Those Senators who refuse should be asked to consider the question: Why would you not trust a representative group of Americans, in an informed setting, to deliberate and provide a just decision?
Every day we trust those same citizens, selected by lottery, to serve on juries and to decide whether to imprison their fellow citizens or put them to death.
Can they not be trusted with the fate of a President?
Are they to be trusted less than politically vulnerable Senators who make most of their decisions based on what will help them win their next election?
A random, representative sample is first polled on the targeted issues. After this baseline poll, members of the sample are invited to gather at a single place for a weekend in order to discuss the issues. Carefully balanced briefing materials are sent to the participants and are also made publicly available. The participants engage in dialogue with competing experts and political leaders based on questions they develop in small group discussions with trained moderators. Parts of the weekend events are broadcast on television, either live or in taped and edited form. After the deliberations, the sample is again asked the original questions. The resulting changes in opinion represent the conclusions the public would reach if people had the opportunity to become more informed and more engaged by the issues.
The votes of each individual delegate remain confidential, allowing each citizen to vote his or her conscience, without fear of reprisal. When questioned whether regular citizens were capable of making sound decisions on complex and technical issues, Professor Fishkin :
The public is very smart if you give it a chance. If people think their voice actually matters, they’ll do the hard work, really study their briefing books, ask the experts smart questions and then make tough decisions. When they hear the experts disagreeing, they’re forced to think for themselves. About 70 percent change their minds in the process.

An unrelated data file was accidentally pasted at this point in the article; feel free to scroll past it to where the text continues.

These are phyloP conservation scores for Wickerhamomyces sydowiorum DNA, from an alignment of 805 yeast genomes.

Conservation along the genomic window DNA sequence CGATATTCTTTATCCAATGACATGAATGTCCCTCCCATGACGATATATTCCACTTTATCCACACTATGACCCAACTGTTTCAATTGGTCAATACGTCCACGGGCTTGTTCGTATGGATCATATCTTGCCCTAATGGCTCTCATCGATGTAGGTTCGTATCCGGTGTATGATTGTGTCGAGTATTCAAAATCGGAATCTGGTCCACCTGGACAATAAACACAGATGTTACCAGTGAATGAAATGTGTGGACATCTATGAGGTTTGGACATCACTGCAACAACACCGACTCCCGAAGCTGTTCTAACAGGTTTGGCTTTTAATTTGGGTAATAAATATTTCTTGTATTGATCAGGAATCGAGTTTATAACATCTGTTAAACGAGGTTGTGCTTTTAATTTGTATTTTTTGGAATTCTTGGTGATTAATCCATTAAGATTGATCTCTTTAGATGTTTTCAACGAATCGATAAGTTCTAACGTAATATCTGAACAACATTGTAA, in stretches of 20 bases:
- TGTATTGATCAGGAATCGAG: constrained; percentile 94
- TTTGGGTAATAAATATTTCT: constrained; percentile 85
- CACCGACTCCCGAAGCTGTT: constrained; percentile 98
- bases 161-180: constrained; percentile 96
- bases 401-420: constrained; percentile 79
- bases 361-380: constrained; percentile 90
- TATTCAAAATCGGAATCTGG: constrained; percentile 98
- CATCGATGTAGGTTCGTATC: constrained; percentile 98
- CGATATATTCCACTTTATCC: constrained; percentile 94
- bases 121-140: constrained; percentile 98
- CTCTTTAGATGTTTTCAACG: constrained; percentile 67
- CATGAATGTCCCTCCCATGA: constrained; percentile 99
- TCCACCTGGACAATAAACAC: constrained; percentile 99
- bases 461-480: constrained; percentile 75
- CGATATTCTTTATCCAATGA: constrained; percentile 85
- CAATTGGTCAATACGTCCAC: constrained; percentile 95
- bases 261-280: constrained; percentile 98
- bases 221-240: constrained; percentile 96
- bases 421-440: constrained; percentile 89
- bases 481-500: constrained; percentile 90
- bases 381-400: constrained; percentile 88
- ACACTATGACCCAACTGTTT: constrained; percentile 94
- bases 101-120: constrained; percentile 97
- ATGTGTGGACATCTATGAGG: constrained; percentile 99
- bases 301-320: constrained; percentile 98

Three decades of Deliberative Polling, with more than 112 citizen assemblies in 29 countries, demonstrate conclusively that large groups of ordinary people can make thoughtful decisions on complex issues. From closing segregated Roma schools in Bulgaria to health care planning in Italy, Fishkin’s approach has been used to decide challenging issues.
At his most recent Deliberative Poll, in September 2019, Fishkin assembled a representative group of 526 American citizens — exactly the kind of group that would deliberate about impeachment. The assembly discussed issues related to immigration, health care, the economy, the environment, and foreign policy. The delegates made dramatic shifts in opinion. The most polarizing proposals from either the right or the left generally lost support, while the more centrist proposals gained support. Differences in opinion between citizens were reduced and their mutual understanding improved.
Most notable is the respect and civility shown by assembly participants, especially when compared to the behavior of professional politicians and their partisan supporters. As Irish Citizens’ Assembly delegate John Long noted, “Unlike some of the debates that have taken place in referenda in the past in Ireland, the Citizens’ Assembly was very respectful and very congenial to everybody’s opinion.”
The Assembly was a breakthrough moment, not just for Ireland, but as an example for the rest of the world. Watch this remarkable 17-minute film, , to hear directly from a truck driver, a self-employed mother of three, and other interviewees who make us realize that, under the right circumstances, groups of ordinary people can make as good or better decisions than elected politicians on even the most controversial issues.
So why not let us, the people of the United States of America, deliberate and recommend the appropriate response to the second impeachment of President Donald J. Trump?